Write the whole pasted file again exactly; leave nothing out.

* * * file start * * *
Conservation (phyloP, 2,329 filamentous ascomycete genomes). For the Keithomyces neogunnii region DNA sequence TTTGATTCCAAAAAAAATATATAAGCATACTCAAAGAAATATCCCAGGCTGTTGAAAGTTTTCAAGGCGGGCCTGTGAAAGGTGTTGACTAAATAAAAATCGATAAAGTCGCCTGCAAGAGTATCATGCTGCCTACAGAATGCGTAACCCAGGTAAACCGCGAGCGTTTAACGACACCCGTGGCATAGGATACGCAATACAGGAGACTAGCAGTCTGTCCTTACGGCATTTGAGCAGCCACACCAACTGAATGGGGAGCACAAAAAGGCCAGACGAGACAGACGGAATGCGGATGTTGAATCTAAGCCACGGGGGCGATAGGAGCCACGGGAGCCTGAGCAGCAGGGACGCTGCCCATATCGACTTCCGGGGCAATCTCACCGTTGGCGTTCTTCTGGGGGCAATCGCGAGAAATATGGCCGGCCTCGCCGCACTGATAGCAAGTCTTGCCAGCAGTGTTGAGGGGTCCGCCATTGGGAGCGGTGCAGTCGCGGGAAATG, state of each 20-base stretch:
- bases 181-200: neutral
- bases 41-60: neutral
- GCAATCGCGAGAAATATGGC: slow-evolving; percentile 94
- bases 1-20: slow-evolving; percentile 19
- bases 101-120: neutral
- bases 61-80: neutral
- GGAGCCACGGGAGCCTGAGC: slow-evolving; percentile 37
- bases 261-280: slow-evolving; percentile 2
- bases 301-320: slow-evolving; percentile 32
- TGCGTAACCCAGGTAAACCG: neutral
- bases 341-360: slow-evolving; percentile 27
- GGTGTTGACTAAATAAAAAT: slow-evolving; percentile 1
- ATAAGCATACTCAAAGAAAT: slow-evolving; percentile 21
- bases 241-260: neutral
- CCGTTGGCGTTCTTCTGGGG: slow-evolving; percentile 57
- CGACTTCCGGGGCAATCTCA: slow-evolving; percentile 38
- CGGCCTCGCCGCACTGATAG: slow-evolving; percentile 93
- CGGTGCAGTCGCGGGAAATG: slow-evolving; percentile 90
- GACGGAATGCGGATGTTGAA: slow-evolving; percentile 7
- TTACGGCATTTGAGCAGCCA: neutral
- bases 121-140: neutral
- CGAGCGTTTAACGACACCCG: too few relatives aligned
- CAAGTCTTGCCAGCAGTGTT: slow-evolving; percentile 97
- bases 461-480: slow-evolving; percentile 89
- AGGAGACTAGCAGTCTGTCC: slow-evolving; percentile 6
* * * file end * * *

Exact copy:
Conservation (phyloP, 2,329 filamentous ascomycete genomes). For the Keithomyces neogunnii region DNA sequence TTTGATTCCAAAAAAAATATATAAGCATACTCAAAGAAATATCCCAGGCTGTTGAAAGTTTTCAAGGCGGGCCTGTGAAAGGTGTTGACTAAATAAAAATCGATAAAGTCGCCTGCAAGAGTATCATGCTGCCTACAGAATGCGTAACCCAGGTAAACCGCGAGCGTTTAACGACACCCGTGGCATAGGATACGCAATACAGGAGACTAGCAGTCTGTCCTTACGGCATTTGAGCAGCCACACCAACTGAATGGGGAGCACAAAAAGGCCAGACGAGACAGACGGAATGCGGATGTTGAATCTAAGCCACGGGGGCGATAGGAGCCACGGGAGCCTGAGCAGCAGGGACGCTGCCCATATCGACTTCCGGGGCAATCTCACCGTTGGCGTTCTTCTGGGGGCAATCGCGAGAAATATGGCCGGCCTCGCCGCACTGATAGCAAGTCTTGCCAGCAGTGTTGAGGGGTCCGCCATTGGGAGCGGTGCAGTCGCGGGAAATG, state of each 20-base stretch:
- bases 181-200: neutral
- bases 41-60: neutral
- GCAATCGCGAGAAATATGGC: slow-evolving; percentile 94
- bases 1-20: slow-evolving; percentile 19
- bases 101-120: neutral
- bases 61-80: neutral
- GGAGCCACGGGAGCCTGAGC: slow-evolving; percentile 37
- bases 261-280: slow-evolving; percentile 2
- bases 301-320: slow-evolving; percentile 32
- TGCGTAACCCAGGTAAACCG: neutral
- bases 341-360: slow-evolving; percentile 27
- GGTGTTGACTAAATAAAAAT: slow-evolving; percentile 1
- ATAAGCATACTCAAAGAAAT: slow-evolving; percentile 21
- bases 241-260: neutral
- CCGTTGGCGTTCTTCTGGGG: slow-evolving; percentile 57
- CGACTTCCGGGGCAATCTCA: slow-evolving; percentile 38
- CGGCCTCGCCGCACTGATAG: slow-evolving; percentile 93
- CGGTGCAGTCGCGGGAAATG: slow-evolving; percentile 90
- GACGGAATGCGGATGTTGAA: slow-evolving; percentile 7
- TTACGGCATTTGAGCAGCCA: neutral
- bases 121-140: neutral
- CGAGCGTTTAACGACACCCG: too few relatives aligned
- CAAGTCTTGCCAGCAGTGTT: slow-evolving; percentile 97
- bases 461-480: slow-evolving; percentile 89
- AGGAGACTAGCAGTCTGTCC: slow-evolving; percentile 6